Transforming an iconic city landmark into housing
Clarion Housing Group’s development subsidiary Latimer is converting the former Rowntree chocolate factory in York into 279 apartments, with the first due to be available in mid-2023.
This week the housing association opened the Cocoa Works development to journalists to see progress by Sheffield-based contractors Henry Boot.
The building is the tallest in York except the Minster towers. Eighty four of the apartments will be available through a shared ownership scheme available to those with household incomes up to £80,000.
“We’ve got a big list of people interested in the shared ownership,” said Richard Cook, Clarion’s group director of development. “There’s not a lot of it around in the region yet. We’ve got the largest shared ownership scheme in the country – we did 1198 completions last year. I don’t think of it as affordable housing – it’s available. It allows people to access the housing market who generally couldn’t. Working people, key workers, doctors and nurses, and all those people who wouldn’t get on the housing ladder if it weren’t for shared ownership.”
Though the Rowntree building was not listed, it lies within a conservation zone, which has limited Clarion’s options on presentation. And as any developer knows, renovation work often brings expensive surprises. In the case of the Cocoa Works, extra pilings had to be driven in when a pool of soft mud – dubbed hot chocolate by constructors – was found beneath.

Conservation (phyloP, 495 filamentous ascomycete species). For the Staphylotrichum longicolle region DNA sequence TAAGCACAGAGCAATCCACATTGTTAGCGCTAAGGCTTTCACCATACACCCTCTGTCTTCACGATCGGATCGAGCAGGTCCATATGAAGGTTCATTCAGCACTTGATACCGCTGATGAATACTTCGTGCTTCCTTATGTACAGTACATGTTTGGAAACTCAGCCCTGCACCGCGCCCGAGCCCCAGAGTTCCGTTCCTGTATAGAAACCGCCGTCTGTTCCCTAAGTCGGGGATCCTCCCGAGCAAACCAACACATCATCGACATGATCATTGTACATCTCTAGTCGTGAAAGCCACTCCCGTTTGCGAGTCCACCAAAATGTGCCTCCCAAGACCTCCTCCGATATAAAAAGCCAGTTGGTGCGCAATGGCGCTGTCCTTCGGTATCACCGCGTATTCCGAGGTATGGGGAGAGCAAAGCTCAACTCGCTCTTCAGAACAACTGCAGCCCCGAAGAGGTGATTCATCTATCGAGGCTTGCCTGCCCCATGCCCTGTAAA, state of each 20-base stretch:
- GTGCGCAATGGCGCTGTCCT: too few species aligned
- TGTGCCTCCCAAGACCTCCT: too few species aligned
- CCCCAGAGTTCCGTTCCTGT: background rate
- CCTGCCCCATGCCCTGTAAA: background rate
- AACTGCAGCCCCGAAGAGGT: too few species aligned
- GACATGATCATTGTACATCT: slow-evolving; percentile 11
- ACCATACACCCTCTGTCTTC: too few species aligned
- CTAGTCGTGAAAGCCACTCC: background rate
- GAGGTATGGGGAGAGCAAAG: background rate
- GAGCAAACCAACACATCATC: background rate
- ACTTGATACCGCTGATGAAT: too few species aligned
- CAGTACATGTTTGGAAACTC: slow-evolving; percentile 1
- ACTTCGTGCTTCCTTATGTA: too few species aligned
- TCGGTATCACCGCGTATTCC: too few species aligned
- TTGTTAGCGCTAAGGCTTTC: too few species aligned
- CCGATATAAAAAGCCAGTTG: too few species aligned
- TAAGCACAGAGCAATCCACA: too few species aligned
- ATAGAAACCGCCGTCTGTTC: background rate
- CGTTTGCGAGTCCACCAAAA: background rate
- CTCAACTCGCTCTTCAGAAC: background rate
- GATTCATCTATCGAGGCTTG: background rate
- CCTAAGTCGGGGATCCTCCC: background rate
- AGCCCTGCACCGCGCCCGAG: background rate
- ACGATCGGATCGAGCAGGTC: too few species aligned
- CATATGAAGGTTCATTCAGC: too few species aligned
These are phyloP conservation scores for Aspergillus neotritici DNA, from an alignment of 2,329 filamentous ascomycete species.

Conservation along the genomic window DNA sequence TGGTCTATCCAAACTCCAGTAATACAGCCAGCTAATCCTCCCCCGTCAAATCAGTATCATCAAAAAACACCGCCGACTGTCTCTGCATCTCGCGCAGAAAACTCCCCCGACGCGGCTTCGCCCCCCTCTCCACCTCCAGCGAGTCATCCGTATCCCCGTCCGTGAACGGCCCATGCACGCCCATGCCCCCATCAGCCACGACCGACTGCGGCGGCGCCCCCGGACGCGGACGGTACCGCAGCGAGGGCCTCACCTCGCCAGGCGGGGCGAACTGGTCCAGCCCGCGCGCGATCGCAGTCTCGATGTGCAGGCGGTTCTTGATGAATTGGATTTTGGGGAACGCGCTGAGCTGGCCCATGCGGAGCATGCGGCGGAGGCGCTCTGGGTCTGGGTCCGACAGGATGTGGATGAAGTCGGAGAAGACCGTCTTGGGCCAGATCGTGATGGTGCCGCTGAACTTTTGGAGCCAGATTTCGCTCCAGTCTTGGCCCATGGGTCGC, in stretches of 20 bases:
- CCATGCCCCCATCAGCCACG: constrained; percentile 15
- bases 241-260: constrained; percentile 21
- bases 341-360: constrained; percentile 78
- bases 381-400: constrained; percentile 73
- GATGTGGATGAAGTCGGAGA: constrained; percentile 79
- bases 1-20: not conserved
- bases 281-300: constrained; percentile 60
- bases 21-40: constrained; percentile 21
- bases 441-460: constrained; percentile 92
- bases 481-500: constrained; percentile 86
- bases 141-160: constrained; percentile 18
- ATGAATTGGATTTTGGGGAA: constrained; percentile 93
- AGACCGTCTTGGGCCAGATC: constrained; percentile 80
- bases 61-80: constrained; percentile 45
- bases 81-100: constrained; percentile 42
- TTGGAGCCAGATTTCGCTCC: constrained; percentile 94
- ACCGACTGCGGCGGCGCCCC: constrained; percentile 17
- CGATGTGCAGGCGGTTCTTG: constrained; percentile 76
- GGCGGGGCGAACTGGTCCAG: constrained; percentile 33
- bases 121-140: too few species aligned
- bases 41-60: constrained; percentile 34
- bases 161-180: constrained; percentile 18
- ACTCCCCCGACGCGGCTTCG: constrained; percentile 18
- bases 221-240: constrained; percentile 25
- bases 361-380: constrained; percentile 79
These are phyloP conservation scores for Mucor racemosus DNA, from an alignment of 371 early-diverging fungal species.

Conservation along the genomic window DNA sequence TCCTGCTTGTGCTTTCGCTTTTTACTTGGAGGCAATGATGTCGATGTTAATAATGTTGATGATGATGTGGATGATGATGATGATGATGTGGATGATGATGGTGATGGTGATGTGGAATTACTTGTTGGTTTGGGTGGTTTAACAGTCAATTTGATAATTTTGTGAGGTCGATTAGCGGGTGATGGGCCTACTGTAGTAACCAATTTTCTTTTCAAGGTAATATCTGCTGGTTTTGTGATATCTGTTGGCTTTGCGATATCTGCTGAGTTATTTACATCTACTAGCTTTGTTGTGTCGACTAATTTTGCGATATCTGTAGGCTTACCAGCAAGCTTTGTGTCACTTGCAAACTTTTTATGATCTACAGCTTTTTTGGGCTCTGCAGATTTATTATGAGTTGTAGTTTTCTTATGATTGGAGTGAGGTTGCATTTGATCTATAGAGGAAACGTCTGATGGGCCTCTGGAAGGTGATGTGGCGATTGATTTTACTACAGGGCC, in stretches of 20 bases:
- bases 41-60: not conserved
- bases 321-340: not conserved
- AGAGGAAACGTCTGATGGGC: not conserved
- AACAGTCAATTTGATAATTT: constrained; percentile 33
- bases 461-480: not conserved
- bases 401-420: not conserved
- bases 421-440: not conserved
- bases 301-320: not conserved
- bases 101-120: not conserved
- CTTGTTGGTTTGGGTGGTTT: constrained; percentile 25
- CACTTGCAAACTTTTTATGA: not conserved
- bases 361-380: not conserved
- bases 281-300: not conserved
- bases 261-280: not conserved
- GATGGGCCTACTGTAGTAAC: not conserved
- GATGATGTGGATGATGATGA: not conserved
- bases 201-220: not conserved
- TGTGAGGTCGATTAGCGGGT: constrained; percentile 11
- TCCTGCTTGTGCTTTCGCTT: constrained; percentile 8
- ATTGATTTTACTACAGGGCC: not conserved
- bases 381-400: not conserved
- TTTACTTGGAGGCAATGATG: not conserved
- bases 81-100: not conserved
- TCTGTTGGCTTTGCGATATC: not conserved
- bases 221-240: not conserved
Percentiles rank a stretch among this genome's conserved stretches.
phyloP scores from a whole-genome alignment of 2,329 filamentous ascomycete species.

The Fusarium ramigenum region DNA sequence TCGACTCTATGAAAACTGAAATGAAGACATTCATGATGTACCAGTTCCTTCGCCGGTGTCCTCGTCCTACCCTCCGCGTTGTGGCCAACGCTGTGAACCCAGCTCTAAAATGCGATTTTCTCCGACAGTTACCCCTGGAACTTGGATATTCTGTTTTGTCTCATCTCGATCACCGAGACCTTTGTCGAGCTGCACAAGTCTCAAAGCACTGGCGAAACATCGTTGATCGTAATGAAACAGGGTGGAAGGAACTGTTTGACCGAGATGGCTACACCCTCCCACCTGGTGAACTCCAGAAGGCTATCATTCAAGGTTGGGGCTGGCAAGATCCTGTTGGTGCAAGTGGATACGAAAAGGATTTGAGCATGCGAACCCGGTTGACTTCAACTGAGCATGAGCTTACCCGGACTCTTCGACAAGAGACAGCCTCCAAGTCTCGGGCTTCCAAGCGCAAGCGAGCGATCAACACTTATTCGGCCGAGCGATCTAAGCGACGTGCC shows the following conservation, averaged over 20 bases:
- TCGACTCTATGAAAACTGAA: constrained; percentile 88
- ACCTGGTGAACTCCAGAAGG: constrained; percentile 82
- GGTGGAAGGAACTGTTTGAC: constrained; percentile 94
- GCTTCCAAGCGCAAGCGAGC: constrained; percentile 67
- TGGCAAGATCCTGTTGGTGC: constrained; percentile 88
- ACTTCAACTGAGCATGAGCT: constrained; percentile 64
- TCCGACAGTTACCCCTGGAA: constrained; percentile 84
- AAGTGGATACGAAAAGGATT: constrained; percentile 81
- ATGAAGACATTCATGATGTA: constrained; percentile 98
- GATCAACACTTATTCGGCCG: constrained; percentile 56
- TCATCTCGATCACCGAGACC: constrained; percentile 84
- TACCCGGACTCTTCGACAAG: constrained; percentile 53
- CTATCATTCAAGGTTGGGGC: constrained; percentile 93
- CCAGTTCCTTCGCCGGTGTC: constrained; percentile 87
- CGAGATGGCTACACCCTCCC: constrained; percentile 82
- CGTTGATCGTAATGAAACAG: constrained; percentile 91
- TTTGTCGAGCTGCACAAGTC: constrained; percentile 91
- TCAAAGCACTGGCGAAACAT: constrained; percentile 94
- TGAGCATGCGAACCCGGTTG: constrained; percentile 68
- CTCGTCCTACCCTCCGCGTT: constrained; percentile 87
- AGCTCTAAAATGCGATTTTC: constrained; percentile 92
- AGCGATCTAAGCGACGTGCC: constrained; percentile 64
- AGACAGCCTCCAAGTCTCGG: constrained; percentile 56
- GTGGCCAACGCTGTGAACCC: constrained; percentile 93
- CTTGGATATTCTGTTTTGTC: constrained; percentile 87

“Until you start uncovering, you can’t see what you’ve got,” Cook said, listing necessary work on staircases, repairing brickwork and pilings to support the new cores. “I think that we’ll win a lot of awards, but I don’t think we’re going to get wealthy.”
That, though, wasn’t the point. Though commercial considerations remain important, Clarion is a non-profit.
“The bit we really want to get across is how proud we are of being able to do a scheme like this, which is looking after some of the history of York. This is an incredibly historical building for the city. Our founder, William Sutton, was a philanthropist who gifted his wealth to create homes for the working poor. And Joseph Rowntree we a philanthropist. We’re bringing two mindsets together.”
Latimer has already begun work on the neighbouring Cocoa Gardens brownfield site, where it will build 300 homes on now-demolished parts of the Rowntree’s factory. Around a third will be shared ownership homes.